Q&A: Could teacher unions’ objections derail Leaving Cert plans?

Teachers’ unions have concerns over the plan but issues can be ironed out

It will be in the interest of most students to opt for both calculated grades and sitting the exams. Photograph: Nick Bradshaw

It will be in the interest of most students to opt for both calculated grades and sitting the exams. Photograph: Nick Bradshaw


I thought there was an agreement on the Leaving Cert plan – but now I hear teachers’ unions complaining. What’s going on?

The Government decided on the format of the exam on Wednesday following consultation with the leadership of teachers’ unions and other education partners.

There wasn’t a formal agreement, as such, though there were informal signals of what was likely to be acceptable for teachers.

The executives of the teacher unions are now digesting the details of the Government plan and are due to adopt formal positions soon.

So, is the Leaving Cert plan in doubt?

It’s unlikely, according to insiders. While teachers’ unions have concerns over various elements of the plan, and want further clarification, most feel these issues can be ironed out in talks.

Legislation will be enacted to give legal footing to the exams this year which, in theory, could oblige teachers to take part in the process.

Will they formally agree to the Leaving Cert plan?

The Teachers’ Union of Ireland’s (TUI) executive met on Wednesday night. While it has concerns over elements of the Leaving Cert plan and wants further talks, it looks set to facilitate them. It is consulting with members and likely to adopt a formal position soon.

The Association of Secondary Teachers of Ireland’s standing committee is due to meet soon. While the leadership shares many of the TUI concerns, it has said it is keep to avoid stress for students.

What are unions' main concerns?

The  fact that calculated grades this year – or accredited grades, to give them the formal title – will not rely on externally assessed elements such as orals, coursework or projects is a big issue.

For example, students have already submitted their home economics projects which have been assessed by the State Examinations Commission. Yet, these will not be relied on for calculated grade.

There is also a concern that the Leaving Cert written exams will go ahead without any major modifications. Teachers say additional choice or fewer questions are needed, in light of the disruption to students’ education.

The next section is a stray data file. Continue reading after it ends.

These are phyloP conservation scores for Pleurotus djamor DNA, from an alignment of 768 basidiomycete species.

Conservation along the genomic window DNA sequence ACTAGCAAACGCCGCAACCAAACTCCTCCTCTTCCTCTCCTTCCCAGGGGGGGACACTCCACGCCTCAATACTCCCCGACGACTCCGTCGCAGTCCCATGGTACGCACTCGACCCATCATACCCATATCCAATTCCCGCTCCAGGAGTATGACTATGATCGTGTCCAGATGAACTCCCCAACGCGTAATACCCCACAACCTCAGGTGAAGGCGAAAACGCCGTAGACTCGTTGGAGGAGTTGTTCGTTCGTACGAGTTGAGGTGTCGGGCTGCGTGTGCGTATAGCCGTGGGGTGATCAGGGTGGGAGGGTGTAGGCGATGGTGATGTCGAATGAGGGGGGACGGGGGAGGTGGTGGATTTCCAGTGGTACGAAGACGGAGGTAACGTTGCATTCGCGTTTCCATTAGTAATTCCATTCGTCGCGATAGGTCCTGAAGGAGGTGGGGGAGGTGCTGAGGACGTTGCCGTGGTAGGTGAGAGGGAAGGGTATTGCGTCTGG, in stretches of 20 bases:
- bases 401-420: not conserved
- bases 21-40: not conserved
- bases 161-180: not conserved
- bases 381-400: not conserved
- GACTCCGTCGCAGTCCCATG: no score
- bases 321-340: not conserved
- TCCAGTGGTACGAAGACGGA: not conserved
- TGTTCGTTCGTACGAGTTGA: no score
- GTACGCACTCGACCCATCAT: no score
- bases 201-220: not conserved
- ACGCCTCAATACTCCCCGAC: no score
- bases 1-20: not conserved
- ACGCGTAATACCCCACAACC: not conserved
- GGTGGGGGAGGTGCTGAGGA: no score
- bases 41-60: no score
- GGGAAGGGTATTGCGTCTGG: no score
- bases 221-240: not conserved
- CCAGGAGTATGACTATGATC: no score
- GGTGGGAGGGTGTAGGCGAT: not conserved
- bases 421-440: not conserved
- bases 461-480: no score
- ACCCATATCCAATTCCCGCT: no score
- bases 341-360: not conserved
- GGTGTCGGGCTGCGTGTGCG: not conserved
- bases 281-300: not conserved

Could there still be changes to Leaving Cert plans?

It’s certainly possible that some detail will change – but the overall structure looks set to remain.

I’m not sure whether to opt for calculated grades or the exam. What’s the best option?

It will be in the interest of most students to opt for both: calculated grades and sitting the exams. In that way, students will be covered on both fronts and will benefit from the highest grade.

Will I receive two separate sets of results?

No – students will received a single set of results which will include the higher of the two sets of grades, where relevant, in August. Students will be able to see a breakdown of both results at a later date.

Will there be modifications to the exam timetable and papers this year?

Additional choice is factored into the exam papers to reflect disruption to the school year. This was flagged last year and has been revised since.

However, the exams will follow the same format and duration. They are due to begin on Wednesday, June 9th, and will continue until June 29th.

The State Examinations has today published the exam timetable (examinations.ie).

How will orals and practicals be conducted this year?

They are due to take place over the Easter holidays and potentially beyond this point.

Schools will be required to source qualified teachers to administer the orals which will be recorded and uploaded to the State Examinations Commission. Coursework and projects will continue as normal, with additional time provided. Some practical components won’t be able to go ahead

What practicals components won’t go ahead?

Some components are difficult from a public health point of view to stage, such as practical skills tests for constructions studies and engineering, as well as a performance test in PE.

How will calculated grades be determined?

As with last year, the professional judgement of each of the candidate’s teachers which be used.

There will also be a form of in-school alignment to ensure fairness among candidates at school level, and approval by the school principal of the estimated subject scores.

There will also be a process of standardisation at national level to ensure as much fairness as possible amongst this year’s candidates

Calculated grades and exam outcomes will have regard to the pattern of results in 2020 and previously. More details of the process will confirmed over the coming weeks and months.